Each year after the emotional journey, many students come away with powerful reflections, greater self-awareness and a desire to make change in their own communities. Every student takes away something different from the trip, said Jodi Thesing-Ritter, an associate dean of students at UW-Eau Claire who mentors the students who coordinate the program.
“Some students are just scratching the surface and they’re seeing privilege and oppression for the first time,” Thesing-Ritter said. “Other students are passionate about getting rid of oppression and have been recognizing their own privilege for a long time, and some of our students of color have never really had the opportunity to think about race in a critical way. They get that opportunity here. Every student has something different that they bring to the table and that makes it all the more exciting and interesting for me as an educator.”
The Civil Rights Pilgrimage allows students to explore what civil rights history means to them through the sites and people in Atlanta, the birthplace of Dr. Martin Luther King Jr.; Birmingham, Montgomery and Selma, Alabama; Little Rock, Arkansas; and finally, Memphis, Tennessee, the site where King was assassinated.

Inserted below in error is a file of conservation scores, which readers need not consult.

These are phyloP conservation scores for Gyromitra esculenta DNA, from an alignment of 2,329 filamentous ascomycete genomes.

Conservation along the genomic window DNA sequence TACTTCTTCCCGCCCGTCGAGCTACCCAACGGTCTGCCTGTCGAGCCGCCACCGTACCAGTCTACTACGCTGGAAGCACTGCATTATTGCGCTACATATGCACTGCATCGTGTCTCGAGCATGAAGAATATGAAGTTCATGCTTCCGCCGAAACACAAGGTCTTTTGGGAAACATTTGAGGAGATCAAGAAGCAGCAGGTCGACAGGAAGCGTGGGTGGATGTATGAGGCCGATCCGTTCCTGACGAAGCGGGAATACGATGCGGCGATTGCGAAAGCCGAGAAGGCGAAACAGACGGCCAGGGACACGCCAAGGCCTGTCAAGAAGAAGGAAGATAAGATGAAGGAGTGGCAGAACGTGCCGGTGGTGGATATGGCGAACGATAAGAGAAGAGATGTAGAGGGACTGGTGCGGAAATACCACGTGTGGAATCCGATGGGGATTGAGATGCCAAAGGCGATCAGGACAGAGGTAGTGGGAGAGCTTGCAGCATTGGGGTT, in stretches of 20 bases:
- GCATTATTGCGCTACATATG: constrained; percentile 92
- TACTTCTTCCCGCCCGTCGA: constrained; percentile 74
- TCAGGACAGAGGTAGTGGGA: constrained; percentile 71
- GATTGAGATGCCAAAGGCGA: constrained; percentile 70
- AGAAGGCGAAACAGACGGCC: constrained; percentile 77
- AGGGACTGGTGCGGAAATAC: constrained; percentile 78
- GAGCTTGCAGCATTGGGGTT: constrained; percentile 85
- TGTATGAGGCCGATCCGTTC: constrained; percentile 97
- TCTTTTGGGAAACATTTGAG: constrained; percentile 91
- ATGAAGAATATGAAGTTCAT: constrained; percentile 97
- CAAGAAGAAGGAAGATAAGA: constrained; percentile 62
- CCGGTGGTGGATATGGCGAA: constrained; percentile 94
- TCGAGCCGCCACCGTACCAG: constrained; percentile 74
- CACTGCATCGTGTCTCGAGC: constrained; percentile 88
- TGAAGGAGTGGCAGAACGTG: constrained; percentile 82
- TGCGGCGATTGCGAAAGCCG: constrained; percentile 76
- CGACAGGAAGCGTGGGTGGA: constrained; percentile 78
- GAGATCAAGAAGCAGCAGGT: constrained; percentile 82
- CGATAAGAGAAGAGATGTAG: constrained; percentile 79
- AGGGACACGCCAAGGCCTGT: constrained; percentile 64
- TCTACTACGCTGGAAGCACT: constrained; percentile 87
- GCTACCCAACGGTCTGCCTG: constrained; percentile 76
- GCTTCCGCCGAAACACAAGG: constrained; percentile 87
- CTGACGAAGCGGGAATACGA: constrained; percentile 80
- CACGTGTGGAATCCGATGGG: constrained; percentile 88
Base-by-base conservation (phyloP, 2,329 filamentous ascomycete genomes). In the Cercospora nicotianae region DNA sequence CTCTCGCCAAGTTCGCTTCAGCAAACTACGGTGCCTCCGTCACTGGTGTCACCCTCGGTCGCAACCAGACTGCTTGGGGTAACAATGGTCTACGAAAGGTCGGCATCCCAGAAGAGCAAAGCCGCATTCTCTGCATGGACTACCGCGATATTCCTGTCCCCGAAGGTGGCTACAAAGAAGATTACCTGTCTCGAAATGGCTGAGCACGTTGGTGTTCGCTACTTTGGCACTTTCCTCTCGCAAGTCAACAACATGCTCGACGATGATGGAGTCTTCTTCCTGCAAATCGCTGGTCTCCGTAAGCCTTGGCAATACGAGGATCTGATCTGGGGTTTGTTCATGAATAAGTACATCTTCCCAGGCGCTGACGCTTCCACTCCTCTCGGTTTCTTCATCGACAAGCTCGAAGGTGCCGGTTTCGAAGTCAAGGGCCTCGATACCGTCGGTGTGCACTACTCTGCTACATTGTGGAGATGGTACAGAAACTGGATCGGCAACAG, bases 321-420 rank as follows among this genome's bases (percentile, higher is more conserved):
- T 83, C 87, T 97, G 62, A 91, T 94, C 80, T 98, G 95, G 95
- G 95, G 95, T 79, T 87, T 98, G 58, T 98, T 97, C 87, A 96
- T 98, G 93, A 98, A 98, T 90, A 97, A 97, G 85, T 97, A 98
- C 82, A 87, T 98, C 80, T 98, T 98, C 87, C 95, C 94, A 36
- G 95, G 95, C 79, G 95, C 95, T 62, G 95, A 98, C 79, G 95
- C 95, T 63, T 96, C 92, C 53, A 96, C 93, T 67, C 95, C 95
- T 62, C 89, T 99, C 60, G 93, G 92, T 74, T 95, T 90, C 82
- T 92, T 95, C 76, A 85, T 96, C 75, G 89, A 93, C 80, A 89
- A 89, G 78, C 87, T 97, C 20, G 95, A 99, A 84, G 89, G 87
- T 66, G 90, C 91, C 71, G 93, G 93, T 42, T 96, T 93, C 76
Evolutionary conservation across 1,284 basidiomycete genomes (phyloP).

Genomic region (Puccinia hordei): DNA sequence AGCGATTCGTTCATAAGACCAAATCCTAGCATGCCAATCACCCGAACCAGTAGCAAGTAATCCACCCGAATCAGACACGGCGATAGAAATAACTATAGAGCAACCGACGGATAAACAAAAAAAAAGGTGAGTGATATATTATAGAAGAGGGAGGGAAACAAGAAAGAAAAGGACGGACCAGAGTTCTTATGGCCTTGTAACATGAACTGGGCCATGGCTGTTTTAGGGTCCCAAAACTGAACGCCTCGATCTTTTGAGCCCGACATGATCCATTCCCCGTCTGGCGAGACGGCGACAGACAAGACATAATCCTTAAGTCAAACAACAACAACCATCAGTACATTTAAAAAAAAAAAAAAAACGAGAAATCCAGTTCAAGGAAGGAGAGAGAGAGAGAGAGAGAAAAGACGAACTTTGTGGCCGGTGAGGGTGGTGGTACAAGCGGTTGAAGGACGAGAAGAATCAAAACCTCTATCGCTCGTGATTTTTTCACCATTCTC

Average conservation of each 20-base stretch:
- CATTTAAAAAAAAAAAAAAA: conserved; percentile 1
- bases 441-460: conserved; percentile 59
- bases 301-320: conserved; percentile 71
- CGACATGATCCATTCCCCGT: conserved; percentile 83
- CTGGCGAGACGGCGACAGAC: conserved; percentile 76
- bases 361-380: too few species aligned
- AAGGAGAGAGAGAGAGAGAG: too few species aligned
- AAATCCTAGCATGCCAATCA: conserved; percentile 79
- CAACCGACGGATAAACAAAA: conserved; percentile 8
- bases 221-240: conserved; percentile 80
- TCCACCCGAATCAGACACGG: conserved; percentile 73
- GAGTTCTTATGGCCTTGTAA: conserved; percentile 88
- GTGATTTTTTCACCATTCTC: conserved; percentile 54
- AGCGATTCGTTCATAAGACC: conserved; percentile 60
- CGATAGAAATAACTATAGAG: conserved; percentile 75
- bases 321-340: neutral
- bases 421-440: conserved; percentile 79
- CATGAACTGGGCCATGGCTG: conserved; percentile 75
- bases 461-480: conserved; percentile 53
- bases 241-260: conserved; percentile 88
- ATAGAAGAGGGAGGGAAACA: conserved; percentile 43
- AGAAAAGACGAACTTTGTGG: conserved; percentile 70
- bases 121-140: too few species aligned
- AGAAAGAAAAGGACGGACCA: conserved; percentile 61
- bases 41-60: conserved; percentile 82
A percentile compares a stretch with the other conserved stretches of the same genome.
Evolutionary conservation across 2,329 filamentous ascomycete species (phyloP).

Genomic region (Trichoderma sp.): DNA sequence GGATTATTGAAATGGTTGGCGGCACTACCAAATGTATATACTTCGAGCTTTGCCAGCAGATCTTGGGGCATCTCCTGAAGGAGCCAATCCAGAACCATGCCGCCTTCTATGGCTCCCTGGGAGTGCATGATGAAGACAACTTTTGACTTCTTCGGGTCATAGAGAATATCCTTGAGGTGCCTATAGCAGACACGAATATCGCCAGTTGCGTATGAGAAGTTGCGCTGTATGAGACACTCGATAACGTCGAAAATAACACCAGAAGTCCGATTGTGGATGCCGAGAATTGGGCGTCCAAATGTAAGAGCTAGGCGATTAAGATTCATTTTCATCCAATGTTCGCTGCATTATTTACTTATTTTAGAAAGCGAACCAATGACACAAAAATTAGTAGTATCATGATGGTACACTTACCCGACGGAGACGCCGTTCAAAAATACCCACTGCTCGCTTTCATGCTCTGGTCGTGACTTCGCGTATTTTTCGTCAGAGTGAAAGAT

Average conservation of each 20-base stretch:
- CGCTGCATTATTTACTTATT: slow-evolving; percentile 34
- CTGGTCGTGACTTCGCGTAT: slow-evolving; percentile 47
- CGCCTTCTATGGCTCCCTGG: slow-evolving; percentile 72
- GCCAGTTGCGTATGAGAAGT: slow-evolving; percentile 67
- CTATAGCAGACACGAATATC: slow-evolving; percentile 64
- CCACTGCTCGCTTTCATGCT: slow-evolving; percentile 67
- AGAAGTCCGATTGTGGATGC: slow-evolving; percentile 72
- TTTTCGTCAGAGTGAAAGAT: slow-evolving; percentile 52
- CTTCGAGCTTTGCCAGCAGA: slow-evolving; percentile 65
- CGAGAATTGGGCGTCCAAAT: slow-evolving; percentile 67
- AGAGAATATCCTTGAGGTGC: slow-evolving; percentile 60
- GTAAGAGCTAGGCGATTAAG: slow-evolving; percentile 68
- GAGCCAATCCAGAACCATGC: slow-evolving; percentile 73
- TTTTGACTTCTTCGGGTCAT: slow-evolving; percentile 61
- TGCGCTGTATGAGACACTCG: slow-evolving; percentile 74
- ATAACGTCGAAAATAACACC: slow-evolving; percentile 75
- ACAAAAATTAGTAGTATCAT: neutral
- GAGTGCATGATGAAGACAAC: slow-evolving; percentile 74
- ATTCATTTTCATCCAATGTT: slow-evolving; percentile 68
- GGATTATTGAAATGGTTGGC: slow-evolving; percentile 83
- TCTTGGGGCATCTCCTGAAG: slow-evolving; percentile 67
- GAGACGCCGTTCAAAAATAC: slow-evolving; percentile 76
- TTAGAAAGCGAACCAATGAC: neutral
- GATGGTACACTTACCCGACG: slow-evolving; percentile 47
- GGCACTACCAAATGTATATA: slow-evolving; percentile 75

Almost a century after the abolishment of slavery in the United States, African-Americans in the Deep South were continuously forced to live in a world of disenfranchisement, segregation and racial violence. During the 1960s civil rights movement, King encouraged fellow activists to engage in nonviolent protests and acts of civil disobedience to test segregation and establish change.
While in Atlanta, UW-Eau Claire students had the chance to meet one of the activists who followed King’s nonviolence philosophy. Charles Person was the youngest member of the original Freedom Riders, a group of young people who set out to test illegal segregation in interstate travel. On May 4, 1961, the 18-year-old college student boarded one of two buses departing from Washington, D.C., bound for New Orleans with stops in Atlanta; Anniston, Birmingham and Montgomery, Alabama; and Jackson, Mississippi. Violent intervention from Ku Klux Klan members and other white supremacists prevented the riders from making it to their final destination.